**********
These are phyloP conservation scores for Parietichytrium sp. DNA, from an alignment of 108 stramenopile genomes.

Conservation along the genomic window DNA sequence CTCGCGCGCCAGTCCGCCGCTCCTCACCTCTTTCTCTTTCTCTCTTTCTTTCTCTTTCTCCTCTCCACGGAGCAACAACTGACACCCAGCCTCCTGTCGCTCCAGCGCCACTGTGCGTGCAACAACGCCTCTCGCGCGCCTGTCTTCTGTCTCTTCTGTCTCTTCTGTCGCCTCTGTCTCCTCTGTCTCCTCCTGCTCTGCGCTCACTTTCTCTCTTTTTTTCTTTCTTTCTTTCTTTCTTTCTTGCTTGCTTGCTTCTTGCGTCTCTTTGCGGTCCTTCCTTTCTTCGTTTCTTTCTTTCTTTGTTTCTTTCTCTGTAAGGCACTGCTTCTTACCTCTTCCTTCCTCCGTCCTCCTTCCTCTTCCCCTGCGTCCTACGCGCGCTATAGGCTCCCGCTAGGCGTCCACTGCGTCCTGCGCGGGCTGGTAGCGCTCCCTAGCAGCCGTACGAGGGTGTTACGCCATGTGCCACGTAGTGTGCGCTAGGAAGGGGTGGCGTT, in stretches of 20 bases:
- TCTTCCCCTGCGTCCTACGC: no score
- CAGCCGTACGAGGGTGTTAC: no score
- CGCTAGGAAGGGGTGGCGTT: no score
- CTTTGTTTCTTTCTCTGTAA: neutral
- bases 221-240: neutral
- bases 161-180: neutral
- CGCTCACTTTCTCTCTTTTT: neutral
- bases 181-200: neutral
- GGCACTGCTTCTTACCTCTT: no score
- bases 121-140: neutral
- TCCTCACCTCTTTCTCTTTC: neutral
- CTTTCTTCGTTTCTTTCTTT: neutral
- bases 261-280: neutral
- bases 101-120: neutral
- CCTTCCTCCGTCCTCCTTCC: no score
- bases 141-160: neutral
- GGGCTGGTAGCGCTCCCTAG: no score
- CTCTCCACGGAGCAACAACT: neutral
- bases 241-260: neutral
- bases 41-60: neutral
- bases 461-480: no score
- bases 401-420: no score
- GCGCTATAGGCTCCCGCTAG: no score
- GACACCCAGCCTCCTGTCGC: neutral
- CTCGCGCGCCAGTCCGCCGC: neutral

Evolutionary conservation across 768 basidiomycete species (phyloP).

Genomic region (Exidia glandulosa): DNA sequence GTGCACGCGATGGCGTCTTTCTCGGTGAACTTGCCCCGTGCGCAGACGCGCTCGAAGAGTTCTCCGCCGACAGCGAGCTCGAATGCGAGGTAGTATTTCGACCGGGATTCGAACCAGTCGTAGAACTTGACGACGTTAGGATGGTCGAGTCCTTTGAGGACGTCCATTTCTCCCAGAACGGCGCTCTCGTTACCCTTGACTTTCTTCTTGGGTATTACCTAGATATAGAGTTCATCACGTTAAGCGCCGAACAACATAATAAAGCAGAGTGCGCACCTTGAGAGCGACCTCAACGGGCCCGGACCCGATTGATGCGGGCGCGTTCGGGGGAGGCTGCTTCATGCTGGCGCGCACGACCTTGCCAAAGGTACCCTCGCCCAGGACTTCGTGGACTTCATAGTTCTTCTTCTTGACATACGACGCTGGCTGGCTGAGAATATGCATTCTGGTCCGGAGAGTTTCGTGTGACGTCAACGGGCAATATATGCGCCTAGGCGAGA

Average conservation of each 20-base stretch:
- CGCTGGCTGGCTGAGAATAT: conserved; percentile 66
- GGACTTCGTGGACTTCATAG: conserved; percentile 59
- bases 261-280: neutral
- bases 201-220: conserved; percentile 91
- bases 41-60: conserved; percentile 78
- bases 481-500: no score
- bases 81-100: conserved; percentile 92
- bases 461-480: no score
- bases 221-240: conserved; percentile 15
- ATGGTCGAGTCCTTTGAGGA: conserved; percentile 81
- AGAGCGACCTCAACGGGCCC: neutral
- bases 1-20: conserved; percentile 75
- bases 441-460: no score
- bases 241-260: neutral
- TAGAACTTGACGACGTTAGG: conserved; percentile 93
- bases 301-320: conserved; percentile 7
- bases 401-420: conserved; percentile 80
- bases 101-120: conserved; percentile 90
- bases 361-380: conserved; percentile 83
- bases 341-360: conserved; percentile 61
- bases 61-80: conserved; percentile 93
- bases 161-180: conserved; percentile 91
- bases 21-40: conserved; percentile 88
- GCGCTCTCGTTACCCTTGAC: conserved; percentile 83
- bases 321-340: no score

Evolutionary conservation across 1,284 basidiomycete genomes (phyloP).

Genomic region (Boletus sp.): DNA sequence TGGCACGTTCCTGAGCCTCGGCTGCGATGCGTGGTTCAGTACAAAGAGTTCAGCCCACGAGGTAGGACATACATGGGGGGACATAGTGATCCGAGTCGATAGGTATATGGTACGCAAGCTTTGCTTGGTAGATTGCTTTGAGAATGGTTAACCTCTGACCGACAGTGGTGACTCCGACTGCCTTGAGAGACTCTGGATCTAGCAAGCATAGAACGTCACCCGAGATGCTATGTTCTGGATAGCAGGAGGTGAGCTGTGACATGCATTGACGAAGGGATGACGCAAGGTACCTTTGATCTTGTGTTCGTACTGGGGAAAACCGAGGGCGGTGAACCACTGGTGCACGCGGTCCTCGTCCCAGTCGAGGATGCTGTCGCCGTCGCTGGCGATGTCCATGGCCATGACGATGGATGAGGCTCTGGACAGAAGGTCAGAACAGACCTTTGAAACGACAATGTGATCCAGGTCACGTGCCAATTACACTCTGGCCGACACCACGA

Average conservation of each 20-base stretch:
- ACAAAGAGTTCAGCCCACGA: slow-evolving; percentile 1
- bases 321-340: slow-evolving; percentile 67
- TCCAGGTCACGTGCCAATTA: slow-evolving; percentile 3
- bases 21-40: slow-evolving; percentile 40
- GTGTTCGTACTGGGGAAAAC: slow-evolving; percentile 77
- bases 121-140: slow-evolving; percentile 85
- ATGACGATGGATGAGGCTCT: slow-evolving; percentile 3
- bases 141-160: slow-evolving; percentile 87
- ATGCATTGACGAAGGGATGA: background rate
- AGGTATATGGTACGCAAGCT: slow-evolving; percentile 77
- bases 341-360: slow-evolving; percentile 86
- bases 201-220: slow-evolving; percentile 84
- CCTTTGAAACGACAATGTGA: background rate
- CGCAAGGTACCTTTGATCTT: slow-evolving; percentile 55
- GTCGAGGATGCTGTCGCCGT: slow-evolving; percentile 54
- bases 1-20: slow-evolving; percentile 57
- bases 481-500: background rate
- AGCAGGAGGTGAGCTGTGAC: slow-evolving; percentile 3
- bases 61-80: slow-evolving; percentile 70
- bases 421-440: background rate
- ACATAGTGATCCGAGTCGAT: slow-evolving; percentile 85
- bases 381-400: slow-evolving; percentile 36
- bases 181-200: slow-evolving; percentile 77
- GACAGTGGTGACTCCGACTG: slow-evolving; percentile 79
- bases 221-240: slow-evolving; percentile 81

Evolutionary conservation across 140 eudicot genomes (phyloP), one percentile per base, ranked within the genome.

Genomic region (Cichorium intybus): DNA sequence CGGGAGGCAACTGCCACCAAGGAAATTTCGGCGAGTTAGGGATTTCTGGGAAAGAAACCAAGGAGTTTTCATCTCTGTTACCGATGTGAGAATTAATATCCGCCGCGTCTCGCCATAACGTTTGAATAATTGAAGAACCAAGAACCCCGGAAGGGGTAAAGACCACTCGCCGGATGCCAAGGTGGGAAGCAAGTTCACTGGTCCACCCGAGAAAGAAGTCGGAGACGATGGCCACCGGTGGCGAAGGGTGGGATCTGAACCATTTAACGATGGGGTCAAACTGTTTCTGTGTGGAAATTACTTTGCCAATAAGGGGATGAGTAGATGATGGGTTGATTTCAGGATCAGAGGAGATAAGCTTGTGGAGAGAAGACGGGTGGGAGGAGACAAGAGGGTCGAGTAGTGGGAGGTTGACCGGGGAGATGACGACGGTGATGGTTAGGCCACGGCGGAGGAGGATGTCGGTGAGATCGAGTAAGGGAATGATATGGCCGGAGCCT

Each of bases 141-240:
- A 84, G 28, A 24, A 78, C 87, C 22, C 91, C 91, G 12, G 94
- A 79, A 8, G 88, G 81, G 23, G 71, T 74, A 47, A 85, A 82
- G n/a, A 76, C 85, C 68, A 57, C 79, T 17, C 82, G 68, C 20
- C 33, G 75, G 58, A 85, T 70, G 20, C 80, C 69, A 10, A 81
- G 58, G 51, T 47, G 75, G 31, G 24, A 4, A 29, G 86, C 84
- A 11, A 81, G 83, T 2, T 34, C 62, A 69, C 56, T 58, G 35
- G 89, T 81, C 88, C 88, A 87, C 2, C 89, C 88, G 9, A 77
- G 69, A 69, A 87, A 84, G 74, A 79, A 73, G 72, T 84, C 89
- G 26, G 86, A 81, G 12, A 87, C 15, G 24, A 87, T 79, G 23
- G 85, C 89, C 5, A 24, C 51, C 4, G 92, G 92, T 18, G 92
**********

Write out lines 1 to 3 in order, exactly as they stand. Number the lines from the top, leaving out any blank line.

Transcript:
These are phyloP conservation scores for Parietichytrium sp. DNA, from an alignment of 108 stramenopile genomes.

Conservation along the genomic window DNA sequence CTCGCGCGCCAGTCCGCCGCTCCTCACCTCTTTCTCTTTCTCTCTTTCTTTCTCTTTCTCCTCTCCACGGAGCAACAACTGACACCCAGCCTCCTGTCGCTCCAGCGCCACTGTGCGTGCAACAACGCCTCTCGCGCGCCTGTCTTCTGTCTCTTCTGTCTCTTCTGTCGCCTCTGTCTCCTCTGTCTCCTCCTGCTCTGCGCTCACTTTCTCTCTTTTTTTCTTTCTTTCTTTCTTTCTTTCTTGCTTGCTTGCTTCTTGCGTCTCTTTGCGGTCCTTCCTTTCTTCGTTTCTTTCTTTCTTTGTTTCTTTCTCTGTAAGGCACTGCTTCTTACCTCTTCCTTCCTCCGTCCTCCTTCCTCTTCCCCTGCGTCCTACGCGCGCTATAGGCTCCCGCTAGGCGTCCACTGCGTCCTGCGCGGGCTGGTAGCGCTCCCTAGCAGCCGTACGAGGGTGTTACGCCATGTGCCACGTAGTGTGCGCTAGGAAGGGGTGGCGTT, in stretches of 20 bases:
- TCTTCCCCTGCGTCCTACGC: no score